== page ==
However, it didn’t last, as the competition would come to a grinding halt with COVID as the year turned to 2020. The lockdowns of March and April started to affect the running of the tournaments.
Tournaments were halted as COVID slowly came and went. However, despite the odds, one tournament in July was able to run and the community that remained came alive, as a rather humble 8 people turned up and showed how we had improved over the last 3-4 months.

The Top 4 b05s to get through to the next round were Pengairxan vs myself and Bshortz vs a new player on an absolute hot streak.

Another recognisable player in the present day QLD scene, Will05thom.

I started my set with Pengairxan in a Toowoomba classic matchup of Joker vs King Dedede. However, a rather exciting surprise of Pengairxan’s new Mii Gunner secondary came, surprising the crowd and myself.
The games were close, but I did end up taking the victory with a gutsy reflect to a full charge shot, and in the end, advancing to Grands.

However, Will’s Bowser vs Bshortz’s Banjo was undoubtedly a new experience to watch. Bshortz definitely showed the scene what he’d be working on and how he had improved. Despite that, Will’s matchup experience of Banjo from his own brother, MrHoboBob, definitely showed along with his unique aggressive style of Bowser. His skilful combos combined with his control of neutral meant that despite Bshortz’s efforts, Will was the victor in the end.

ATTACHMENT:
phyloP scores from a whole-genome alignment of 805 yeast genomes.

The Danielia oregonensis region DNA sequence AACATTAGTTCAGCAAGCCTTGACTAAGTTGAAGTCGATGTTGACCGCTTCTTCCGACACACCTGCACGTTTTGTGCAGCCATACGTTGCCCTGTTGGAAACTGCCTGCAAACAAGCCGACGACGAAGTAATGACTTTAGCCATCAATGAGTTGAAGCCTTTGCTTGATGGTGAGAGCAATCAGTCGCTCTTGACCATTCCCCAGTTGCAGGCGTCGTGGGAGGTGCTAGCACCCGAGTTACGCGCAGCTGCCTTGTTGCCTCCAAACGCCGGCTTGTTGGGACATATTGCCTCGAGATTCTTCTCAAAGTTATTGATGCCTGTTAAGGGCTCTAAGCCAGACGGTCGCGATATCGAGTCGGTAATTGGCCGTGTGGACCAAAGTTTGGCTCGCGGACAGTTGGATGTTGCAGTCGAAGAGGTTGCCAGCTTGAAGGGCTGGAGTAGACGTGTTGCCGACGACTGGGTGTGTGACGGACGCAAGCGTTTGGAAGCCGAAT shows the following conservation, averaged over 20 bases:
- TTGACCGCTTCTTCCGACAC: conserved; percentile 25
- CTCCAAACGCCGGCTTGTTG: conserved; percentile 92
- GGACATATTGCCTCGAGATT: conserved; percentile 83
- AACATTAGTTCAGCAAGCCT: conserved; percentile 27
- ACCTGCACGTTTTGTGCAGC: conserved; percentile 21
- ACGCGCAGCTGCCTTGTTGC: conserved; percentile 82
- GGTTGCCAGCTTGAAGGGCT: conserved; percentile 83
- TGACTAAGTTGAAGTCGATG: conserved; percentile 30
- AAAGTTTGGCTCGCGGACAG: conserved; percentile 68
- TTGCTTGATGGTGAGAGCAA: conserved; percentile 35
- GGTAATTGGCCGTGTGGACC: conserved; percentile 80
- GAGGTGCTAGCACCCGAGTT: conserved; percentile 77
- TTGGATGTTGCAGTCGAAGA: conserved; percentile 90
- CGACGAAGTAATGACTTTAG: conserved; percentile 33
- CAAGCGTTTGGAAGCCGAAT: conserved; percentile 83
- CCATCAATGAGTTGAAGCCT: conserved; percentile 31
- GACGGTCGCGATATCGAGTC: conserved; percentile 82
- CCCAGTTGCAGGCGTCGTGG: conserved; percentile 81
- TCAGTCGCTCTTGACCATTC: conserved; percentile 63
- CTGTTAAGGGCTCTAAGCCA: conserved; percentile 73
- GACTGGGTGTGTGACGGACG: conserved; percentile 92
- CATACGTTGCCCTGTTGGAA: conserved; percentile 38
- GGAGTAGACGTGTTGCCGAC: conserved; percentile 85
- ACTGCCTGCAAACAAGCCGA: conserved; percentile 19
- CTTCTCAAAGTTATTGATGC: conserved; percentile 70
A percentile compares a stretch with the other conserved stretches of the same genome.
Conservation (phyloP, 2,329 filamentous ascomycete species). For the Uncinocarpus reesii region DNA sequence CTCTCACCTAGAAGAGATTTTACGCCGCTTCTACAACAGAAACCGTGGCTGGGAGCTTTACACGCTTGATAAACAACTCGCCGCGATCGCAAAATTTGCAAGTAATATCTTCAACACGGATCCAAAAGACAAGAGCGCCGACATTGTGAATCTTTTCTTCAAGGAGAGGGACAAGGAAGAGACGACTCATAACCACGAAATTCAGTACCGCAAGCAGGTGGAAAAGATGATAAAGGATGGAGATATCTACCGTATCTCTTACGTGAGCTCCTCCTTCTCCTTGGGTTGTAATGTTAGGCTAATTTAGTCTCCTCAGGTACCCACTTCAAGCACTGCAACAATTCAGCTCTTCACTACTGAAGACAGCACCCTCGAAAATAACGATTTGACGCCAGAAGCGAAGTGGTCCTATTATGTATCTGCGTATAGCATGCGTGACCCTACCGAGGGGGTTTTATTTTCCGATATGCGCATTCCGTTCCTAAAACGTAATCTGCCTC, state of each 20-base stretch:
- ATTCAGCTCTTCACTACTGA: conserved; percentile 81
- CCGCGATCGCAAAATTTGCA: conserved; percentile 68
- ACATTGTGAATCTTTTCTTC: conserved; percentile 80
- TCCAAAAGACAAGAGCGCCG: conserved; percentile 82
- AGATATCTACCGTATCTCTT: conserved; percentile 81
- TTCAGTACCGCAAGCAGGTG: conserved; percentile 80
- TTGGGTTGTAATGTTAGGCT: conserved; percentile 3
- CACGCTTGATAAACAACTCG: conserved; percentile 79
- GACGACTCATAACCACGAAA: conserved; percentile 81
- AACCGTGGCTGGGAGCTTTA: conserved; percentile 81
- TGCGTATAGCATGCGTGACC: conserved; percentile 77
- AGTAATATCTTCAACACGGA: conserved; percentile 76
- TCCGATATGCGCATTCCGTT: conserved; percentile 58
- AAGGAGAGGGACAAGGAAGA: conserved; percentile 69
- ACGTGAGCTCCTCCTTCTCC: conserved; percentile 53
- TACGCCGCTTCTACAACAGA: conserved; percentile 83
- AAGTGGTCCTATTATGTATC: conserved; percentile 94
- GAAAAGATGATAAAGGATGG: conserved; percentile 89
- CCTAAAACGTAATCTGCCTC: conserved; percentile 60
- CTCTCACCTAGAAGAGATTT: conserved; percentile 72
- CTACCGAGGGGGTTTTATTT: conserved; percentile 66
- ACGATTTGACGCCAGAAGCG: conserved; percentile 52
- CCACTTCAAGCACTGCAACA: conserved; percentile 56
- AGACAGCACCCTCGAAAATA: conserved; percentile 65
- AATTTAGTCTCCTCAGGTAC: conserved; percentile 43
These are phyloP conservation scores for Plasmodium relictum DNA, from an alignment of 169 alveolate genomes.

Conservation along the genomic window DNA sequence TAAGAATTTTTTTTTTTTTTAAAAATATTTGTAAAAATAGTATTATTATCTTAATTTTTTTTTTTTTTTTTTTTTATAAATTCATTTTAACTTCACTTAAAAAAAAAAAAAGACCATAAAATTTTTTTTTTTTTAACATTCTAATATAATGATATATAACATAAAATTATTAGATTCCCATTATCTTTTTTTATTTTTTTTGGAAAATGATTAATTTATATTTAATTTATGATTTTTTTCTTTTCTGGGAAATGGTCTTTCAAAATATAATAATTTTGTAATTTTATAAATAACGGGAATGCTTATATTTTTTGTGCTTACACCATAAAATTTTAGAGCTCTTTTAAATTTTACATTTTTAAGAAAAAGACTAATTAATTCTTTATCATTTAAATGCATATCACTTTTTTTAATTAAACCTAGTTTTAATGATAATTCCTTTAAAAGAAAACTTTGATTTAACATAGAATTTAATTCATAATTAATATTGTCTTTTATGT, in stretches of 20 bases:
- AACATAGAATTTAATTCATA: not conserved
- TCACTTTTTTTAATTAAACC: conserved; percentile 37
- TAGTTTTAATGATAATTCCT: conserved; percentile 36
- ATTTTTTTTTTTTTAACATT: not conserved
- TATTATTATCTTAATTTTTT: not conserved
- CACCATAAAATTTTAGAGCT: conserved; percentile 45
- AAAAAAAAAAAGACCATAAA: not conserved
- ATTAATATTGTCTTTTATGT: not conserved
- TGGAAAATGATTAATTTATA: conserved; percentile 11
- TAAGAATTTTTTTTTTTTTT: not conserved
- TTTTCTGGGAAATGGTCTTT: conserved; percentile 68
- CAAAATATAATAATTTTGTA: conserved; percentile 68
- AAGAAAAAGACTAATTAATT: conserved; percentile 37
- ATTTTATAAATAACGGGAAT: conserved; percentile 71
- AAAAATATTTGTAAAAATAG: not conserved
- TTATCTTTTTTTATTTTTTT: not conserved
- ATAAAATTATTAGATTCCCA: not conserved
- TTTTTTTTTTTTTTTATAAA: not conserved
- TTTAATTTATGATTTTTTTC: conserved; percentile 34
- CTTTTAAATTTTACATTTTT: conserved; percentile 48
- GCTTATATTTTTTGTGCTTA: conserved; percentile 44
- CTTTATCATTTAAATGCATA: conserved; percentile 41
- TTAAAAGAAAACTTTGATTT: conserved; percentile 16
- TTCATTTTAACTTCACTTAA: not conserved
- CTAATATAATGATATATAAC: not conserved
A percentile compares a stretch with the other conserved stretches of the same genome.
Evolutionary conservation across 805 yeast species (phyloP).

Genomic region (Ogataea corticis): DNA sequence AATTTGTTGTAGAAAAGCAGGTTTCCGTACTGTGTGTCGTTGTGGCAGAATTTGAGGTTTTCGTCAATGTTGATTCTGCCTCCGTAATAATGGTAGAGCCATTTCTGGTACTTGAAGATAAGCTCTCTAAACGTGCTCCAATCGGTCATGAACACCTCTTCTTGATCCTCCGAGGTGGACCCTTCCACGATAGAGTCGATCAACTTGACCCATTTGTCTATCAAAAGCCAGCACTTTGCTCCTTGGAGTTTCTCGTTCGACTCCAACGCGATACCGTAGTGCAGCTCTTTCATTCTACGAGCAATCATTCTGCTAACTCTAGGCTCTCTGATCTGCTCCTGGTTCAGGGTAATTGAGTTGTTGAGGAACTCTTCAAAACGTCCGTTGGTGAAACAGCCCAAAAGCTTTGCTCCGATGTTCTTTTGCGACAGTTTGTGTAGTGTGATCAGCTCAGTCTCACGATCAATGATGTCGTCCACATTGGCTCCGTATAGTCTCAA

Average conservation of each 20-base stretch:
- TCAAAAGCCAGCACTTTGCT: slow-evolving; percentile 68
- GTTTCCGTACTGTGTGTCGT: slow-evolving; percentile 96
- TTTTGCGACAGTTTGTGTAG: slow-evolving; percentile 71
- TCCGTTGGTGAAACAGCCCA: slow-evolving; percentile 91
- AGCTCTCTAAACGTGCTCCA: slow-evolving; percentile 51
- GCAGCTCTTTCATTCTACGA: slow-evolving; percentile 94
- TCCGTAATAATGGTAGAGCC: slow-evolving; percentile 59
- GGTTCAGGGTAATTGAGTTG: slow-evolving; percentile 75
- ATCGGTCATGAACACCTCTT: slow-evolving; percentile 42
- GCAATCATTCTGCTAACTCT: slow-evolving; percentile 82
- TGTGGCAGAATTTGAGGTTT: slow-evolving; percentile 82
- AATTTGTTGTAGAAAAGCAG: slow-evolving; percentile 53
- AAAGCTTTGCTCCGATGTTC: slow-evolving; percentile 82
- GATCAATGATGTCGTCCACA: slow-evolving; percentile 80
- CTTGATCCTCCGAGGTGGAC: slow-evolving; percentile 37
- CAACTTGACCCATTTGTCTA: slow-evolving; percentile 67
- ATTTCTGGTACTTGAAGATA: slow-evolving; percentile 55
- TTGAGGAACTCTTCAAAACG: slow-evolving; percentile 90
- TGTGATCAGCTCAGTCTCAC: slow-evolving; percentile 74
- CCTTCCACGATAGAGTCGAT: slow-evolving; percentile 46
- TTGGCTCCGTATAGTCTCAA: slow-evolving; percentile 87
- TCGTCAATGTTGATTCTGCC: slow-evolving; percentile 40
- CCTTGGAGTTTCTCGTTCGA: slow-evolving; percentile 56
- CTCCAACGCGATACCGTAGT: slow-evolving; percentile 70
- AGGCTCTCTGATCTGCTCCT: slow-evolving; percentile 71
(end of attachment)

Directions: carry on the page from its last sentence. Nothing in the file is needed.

It was up to me to defend the home crowd.

It was rather exciting final between Will05thom and myself. Although the games were neck and neck, with how volatile the Joker Bowser matchup is, I slowly started pushing ahead, and eventually ended up overcoming Will’s Bowser, winning the tournament.

Toowoomba was defended.

And yet after that, more time passed; the next tournament wasn’t until Smashmas 2. The last hurrah of our scene, and the biggest tournament we had ever seen, moving the setups to the indoor courts just so we could have enough room.

Smashmas 2 was exciting and thrilling in its own right. After all, it was the first true combination of the Brisbane and Toowoomba scenes. An opportunity like this is rarely seen. A chance to show Toowoomba to the outside world!
The new generation now had their most significant obstacle yet, the incredibly skilled Brisbane players, playing all sorts of unfamiliar and strange characters outside of the character bubble we were used to.

SadHour, Negima, Mittens, BattleDolphin, Joz and Leshy.
And a familiar face.

It almost felt like a tournament of the old days, as we discovered LUSH also competing. The tournament was on.
Despite these players, Toowoomba performed relatively well in Pools, with plenty of upsets being seen, with Justicetom’s win over Barcus, Barcus over squidfist, myself beating Negima, a particularly notable victory at the time and a great showcase of a Toowoomba win over Brisbane, and Will05thom, a relatively unknown name to the broader scene at the time, running through both squidfist and Joz’s Robin.
Despite these efforts, the progression to Pro Bracket itself was brutal on the Toowoomba players, with myself, Barcus and Pengairxan being the only ones from Toowoomba to make it out from Pools.

Three out of sixteen from Toowoomba, surrounded by all these cracked players from Brisbane, it was undoubtedly a terrifying prospect.

It became even drearier for Toowoomba as Barcus and I were matched in the first round of Pro Bracket in a somewhat bittersweet sort of luck. This was the norm of a regular Grand Final, after all. Yet, it was in Winner’s Round 1, in a spot where one would have to go to Losers in Round 1.